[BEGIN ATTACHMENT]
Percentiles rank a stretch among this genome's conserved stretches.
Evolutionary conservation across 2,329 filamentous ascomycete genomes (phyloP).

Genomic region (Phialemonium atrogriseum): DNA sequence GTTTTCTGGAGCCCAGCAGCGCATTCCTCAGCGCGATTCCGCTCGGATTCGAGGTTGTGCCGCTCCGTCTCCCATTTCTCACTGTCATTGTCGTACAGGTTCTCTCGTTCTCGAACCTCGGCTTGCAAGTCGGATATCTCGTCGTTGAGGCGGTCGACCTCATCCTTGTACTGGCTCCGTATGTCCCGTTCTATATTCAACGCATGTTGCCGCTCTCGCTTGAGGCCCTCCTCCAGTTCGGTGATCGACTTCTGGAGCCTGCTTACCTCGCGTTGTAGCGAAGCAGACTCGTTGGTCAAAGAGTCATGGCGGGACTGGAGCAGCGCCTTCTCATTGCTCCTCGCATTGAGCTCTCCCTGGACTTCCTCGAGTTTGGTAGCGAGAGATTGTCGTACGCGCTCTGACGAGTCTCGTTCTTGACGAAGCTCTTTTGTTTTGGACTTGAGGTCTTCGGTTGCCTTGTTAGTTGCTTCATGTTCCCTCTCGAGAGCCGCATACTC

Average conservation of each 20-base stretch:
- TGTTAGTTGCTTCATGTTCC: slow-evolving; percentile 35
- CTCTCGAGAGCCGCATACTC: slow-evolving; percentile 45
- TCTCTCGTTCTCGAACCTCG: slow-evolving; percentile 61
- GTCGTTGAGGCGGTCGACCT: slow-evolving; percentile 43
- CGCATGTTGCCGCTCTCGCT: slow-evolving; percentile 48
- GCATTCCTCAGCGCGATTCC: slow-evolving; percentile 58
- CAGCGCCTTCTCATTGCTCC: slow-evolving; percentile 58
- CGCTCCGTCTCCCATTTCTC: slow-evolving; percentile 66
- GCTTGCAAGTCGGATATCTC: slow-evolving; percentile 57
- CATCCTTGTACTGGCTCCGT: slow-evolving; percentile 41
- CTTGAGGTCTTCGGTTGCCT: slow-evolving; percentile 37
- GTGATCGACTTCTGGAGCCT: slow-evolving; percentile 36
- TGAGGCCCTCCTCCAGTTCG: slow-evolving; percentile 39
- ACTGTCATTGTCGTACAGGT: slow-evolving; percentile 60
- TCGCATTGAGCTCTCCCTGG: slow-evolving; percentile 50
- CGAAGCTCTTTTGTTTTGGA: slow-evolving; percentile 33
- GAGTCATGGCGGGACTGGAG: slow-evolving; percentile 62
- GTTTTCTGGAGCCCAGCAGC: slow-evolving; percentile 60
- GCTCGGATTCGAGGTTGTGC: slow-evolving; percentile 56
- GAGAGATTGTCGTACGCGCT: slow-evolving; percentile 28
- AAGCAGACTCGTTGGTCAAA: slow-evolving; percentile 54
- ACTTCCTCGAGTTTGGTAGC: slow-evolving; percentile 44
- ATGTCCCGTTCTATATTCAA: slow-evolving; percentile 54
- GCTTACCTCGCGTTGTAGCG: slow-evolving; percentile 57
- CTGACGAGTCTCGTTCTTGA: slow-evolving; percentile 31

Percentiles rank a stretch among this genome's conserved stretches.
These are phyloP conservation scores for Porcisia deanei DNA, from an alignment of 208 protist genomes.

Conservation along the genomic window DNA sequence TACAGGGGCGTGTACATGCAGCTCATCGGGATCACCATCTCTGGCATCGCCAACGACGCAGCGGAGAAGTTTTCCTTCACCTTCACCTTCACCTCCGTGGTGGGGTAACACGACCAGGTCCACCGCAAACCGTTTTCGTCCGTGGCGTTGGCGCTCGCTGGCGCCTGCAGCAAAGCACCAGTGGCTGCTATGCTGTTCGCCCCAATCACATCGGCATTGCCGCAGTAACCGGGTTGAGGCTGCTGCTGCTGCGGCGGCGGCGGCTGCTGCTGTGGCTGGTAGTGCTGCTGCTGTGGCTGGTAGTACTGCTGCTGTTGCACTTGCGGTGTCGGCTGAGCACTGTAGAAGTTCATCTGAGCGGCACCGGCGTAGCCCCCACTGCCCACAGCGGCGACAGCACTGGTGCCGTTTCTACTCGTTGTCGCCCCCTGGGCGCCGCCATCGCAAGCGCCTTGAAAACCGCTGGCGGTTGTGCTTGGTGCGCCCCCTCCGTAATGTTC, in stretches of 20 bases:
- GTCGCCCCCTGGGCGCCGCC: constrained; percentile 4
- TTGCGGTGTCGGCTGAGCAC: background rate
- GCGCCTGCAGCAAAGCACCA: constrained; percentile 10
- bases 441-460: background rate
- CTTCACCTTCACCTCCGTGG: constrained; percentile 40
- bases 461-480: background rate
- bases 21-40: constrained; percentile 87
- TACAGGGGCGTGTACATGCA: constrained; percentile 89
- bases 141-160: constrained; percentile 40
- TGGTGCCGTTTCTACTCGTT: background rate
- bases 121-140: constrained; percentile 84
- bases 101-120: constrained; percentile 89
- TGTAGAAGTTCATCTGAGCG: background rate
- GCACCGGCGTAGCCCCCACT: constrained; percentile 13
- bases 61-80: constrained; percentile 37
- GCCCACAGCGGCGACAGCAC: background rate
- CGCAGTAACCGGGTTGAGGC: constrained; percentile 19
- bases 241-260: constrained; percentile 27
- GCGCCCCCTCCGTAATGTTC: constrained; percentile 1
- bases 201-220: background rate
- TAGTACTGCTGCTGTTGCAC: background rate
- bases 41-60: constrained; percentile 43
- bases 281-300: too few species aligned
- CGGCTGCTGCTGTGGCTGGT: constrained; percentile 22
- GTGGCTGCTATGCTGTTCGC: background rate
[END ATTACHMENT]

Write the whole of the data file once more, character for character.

Percentiles rank a stretch among this genome's conserved stretches.
Evolutionary conservation across 2,329 filamentous ascomycete genomes (phyloP).

Genomic region (Phialemonium atrogriseum): DNA sequence GTTTTCTGGAGCCCAGCAGCGCATTCCTCAGCGCGATTCCGCTCGGATTCGAGGTTGTGCCGCTCCGTCTCCCATTTCTCACTGTCATTGTCGTACAGGTTCTCTCGTTCTCGAACCTCGGCTTGCAAGTCGGATATCTCGTCGTTGAGGCGGTCGACCTCATCCTTGTACTGGCTCCGTATGTCCCGTTCTATATTCAACGCATGTTGCCGCTCTCGCTTGAGGCCCTCCTCCAGTTCGGTGATCGACTTCTGGAGCCTGCTTACCTCGCGTTGTAGCGAAGCAGACTCGTTGGTCAAAGAGTCATGGCGGGACTGGAGCAGCGCCTTCTCATTGCTCCTCGCATTGAGCTCTCCCTGGACTTCCTCGAGTTTGGTAGCGAGAGATTGTCGTACGCGCTCTGACGAGTCTCGTTCTTGACGAAGCTCTTTTGTTTTGGACTTGAGGTCTTCGGTTGCCTTGTTAGTTGCTTCATGTTCCCTCTCGAGAGCCGCATACTC

Average conservation of each 20-base stretch:
- TGTTAGTTGCTTCATGTTCC: slow-evolving; percentile 35
- CTCTCGAGAGCCGCATACTC: slow-evolving; percentile 45
- TCTCTCGTTCTCGAACCTCG: slow-evolving; percentile 61
- GTCGTTGAGGCGGTCGACCT: slow-evolving; percentile 43
- CGCATGTTGCCGCTCTCGCT: slow-evolving; percentile 48
- GCATTCCTCAGCGCGATTCC: slow-evolving; percentile 58
- CAGCGCCTTCTCATTGCTCC: slow-evolving; percentile 58
- CGCTCCGTCTCCCATTTCTC: slow-evolving; percentile 66
- GCTTGCAAGTCGGATATCTC: slow-evolving; percentile 57
- CATCCTTGTACTGGCTCCGT: slow-evolving; percentile 41
- CTTGAGGTCTTCGGTTGCCT: slow-evolving; percentile 37
- GTGATCGACTTCTGGAGCCT: slow-evolving; percentile 36
- TGAGGCCCTCCTCCAGTTCG: slow-evolving; percentile 39
- ACTGTCATTGTCGTACAGGT: slow-evolving; percentile 60
- TCGCATTGAGCTCTCCCTGG: slow-evolving; percentile 50
- CGAAGCTCTTTTGTTTTGGA: slow-evolving; percentile 33
- GAGTCATGGCGGGACTGGAG: slow-evolving; percentile 62
- GTTTTCTGGAGCCCAGCAGC: slow-evolving; percentile 60
- GCTCGGATTCGAGGTTGTGC: slow-evolving; percentile 56
- GAGAGATTGTCGTACGCGCT: slow-evolving; percentile 28
- AAGCAGACTCGTTGGTCAAA: slow-evolving; percentile 54
- ACTTCCTCGAGTTTGGTAGC: slow-evolving; percentile 44
- ATGTCCCGTTCTATATTCAA: slow-evolving; percentile 54
- GCTTACCTCGCGTTGTAGCG: slow-evolving; percentile 57
- CTGACGAGTCTCGTTCTTGA: slow-evolving; percentile 31

Percentiles rank a stretch among this genome's conserved stretches.
These are phyloP conservation scores for Porcisia deanei DNA, from an alignment of 208 protist genomes.

Conservation along the genomic window DNA sequence TACAGGGGCGTGTACATGCAGCTCATCGGGATCACCATCTCTGGCATCGCCAACGACGCAGCGGAGAAGTTTTCCTTCACCTTCACCTTCACCTCCGTGGTGGGGTAACACGACCAGGTCCACCGCAAACCGTTTTCGTCCGTGGCGTTGGCGCTCGCTGGCGCCTGCAGCAAAGCACCAGTGGCTGCTATGCTGTTCGCCCCAATCACATCGGCATTGCCGCAGTAACCGGGTTGAGGCTGCTGCTGCTGCGGCGGCGGCGGCTGCTGCTGTGGCTGGTAGTGCTGCTGCTGTGGCTGGTAGTACTGCTGCTGTTGCACTTGCGGTGTCGGCTGAGCACTGTAGAAGTTCATCTGAGCGGCACCGGCGTAGCCCCCACTGCCCACAGCGGCGACAGCACTGGTGCCGTTTCTACTCGTTGTCGCCCCCTGGGCGCCGCCATCGCAAGCGCCTTGAAAACCGCTGGCGGTTGTGCTTGGTGCGCCCCCTCCGTAATGTTC, in stretches of 20 bases:
- GTCGCCCCCTGGGCGCCGCC: constrained; percentile 4
- TTGCGGTGTCGGCTGAGCAC: background rate
- GCGCCTGCAGCAAAGCACCA: constrained; percentile 10
- bases 441-460: background rate
- CTTCACCTTCACCTCCGTGG: constrained; percentile 40
- bases 461-480: background rate
- bases 21-40: constrained; percentile 87
- TACAGGGGCGTGTACATGCA: constrained; percentile 89
- bases 141-160: constrained; percentile 40
- TGGTGCCGTTTCTACTCGTT: background rate
- bases 121-140: constrained; percentile 84
- bases 101-120: constrained; percentile 89
- TGTAGAAGTTCATCTGAGCG: background rate
- GCACCGGCGTAGCCCCCACT: constrained; percentile 13
- bases 61-80: constrained; percentile 37
- GCCCACAGCGGCGACAGCAC: background rate
- CGCAGTAACCGGGTTGAGGC: constrained; percentile 19
- bases 241-260: constrained; percentile 27
- GCGCCCCCTCCGTAATGTTC: constrained; percentile 1
- bases 201-220: background rate
- TAGTACTGCTGCTGTTGCAC: background rate
- bases 41-60: constrained; percentile 43
- bases 281-300: too few species aligned
- CGGCTGCTGCTGTGGCTGGT: constrained; percentile 22
- GTGGCTGCTATGCTGTTCGC: background rate